Try not to think of this as 'How can I hire them to make me look better than my competitors when they're trying to make my competitors look better than me?' Try to think of it as 'These people are the best, and I need to hire them to make me look as good as my peers'.

In other words, ditch the non-compete clause. They'd be foolish to accept it if they're as good as you say. Their work won't dry up without you.
posted by pipeski at 1:45 PM on June 27, 2013 [6 favorites]

Best answer: Is this marketing company directly responsible for both of your SEO campaigns? (For you and your competitor.) Or are they just doing their website?

Are they your competitor because of size?
Or are you going to be battling for the same online/search engine keywords?

If it's the size, they may be targeting different keywords than you online. If you are concerned that they will be battling against their own SEO on this competitor website, then it may be an issue.

However I assume they would be positioning you in a way that gets you ranked and found. I also assume they will do marketing that will work specifically for your company.

Ask them for a specific marketing plan/proposal that includes the SEO/Keywords they will be applying. Ask for the proposal to contain a competitive analysis of the other competitors in the area, and be specific that you are concerned about this number one competitor in the area.

Do they have guarantees for ranking? Can you get the website and take the marketing elsewhere?

I work as an internet marketing director, applying SEO, marketing, and doing websites for people/doctors/clinics specifically in the medical field. We are a small company with guarantees for traffic and keywords. Therefore we would not take on two clients with the same speciality in the same city, simply because we would be battling against our own SEO. Their marketing plan may differ between you and this competitor.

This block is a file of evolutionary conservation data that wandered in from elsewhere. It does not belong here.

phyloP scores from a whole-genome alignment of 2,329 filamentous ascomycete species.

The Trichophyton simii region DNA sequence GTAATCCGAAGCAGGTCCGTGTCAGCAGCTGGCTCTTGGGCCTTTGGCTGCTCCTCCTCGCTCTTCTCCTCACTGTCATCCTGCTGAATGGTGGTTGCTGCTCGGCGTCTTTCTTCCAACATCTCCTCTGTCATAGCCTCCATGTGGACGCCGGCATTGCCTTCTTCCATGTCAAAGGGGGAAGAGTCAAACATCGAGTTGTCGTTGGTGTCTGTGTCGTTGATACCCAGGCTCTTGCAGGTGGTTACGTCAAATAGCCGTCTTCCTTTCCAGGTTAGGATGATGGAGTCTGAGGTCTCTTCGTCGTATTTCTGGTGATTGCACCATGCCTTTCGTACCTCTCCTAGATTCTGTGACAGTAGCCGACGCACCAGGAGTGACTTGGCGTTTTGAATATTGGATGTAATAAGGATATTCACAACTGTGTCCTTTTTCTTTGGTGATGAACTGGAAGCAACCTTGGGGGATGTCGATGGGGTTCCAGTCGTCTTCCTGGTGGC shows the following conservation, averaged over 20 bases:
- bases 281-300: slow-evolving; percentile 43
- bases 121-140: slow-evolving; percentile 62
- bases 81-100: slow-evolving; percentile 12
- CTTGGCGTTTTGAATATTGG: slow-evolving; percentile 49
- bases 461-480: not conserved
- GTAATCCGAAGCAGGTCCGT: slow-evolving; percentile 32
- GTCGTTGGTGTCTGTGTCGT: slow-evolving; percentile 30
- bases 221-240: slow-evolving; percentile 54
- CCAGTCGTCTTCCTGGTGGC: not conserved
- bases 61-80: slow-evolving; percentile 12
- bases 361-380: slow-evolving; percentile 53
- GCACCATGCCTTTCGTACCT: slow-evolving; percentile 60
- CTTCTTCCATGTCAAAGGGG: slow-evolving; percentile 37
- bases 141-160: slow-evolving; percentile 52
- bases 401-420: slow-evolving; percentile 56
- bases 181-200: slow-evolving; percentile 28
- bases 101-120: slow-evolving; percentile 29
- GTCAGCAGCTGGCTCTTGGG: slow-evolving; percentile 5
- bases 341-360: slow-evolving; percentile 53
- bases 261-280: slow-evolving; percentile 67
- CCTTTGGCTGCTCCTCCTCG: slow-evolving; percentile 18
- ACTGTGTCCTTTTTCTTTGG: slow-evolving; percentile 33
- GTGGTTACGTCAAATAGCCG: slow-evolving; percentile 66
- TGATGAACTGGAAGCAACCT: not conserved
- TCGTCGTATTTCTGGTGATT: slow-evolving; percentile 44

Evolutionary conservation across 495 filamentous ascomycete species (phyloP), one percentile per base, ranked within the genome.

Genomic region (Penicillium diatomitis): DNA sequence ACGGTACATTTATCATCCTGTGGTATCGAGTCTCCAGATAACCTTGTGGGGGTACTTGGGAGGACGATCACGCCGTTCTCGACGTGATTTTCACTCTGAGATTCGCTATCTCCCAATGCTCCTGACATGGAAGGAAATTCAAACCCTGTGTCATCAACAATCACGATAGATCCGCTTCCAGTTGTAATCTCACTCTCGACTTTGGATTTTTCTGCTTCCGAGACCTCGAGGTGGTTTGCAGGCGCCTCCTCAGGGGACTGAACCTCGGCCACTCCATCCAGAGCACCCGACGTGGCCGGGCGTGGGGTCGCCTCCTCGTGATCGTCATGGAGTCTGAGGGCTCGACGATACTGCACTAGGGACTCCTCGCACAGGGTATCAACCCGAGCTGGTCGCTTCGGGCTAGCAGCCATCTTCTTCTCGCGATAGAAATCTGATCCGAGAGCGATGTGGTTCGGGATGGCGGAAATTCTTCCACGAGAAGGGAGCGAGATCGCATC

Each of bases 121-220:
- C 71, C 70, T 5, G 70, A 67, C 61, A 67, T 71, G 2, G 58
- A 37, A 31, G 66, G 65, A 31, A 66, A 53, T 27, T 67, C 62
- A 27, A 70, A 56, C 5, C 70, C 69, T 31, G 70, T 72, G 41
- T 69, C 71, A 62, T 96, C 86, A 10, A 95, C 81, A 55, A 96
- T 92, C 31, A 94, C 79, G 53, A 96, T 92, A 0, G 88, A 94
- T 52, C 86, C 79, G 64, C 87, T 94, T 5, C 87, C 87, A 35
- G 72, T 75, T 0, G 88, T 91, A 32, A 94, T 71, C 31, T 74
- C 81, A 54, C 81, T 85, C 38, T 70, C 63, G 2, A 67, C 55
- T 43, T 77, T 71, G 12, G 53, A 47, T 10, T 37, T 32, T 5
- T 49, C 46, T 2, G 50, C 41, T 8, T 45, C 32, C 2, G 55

posted by Crystalinne at 1:48 PM on June 27, 2013

If you want to hire a company that specializes in hospitals you really can't expect them to not work with other hospitals. If they are good their design concepts for you are going to be driven by what you tell them you want, and what they pull out of you during the discovery process up front before they design anything. I work in web design. We've done work for a bunch of hotels, some of whom have properties in the same cities. We've done work for a few local tourism boards that compete in the sense that if you visit city A on vacation, you didn't go city B.

I don't think you have anything to worry about. However, if you do decide to pass on them feel free to call me. I'm pretty sure we haven't worked with any hospitals in your neighborhood ;)

On preview - I agree with Crystalinne that the SEO could be an issue if they are managing keyword campaigns for direct competitors. If it's just design and development it's no big deal.
posted by COD at 1:50 PM on June 27, 2013

How can a company do the best job possible on our local marketing if they are also marketing our direct competitors?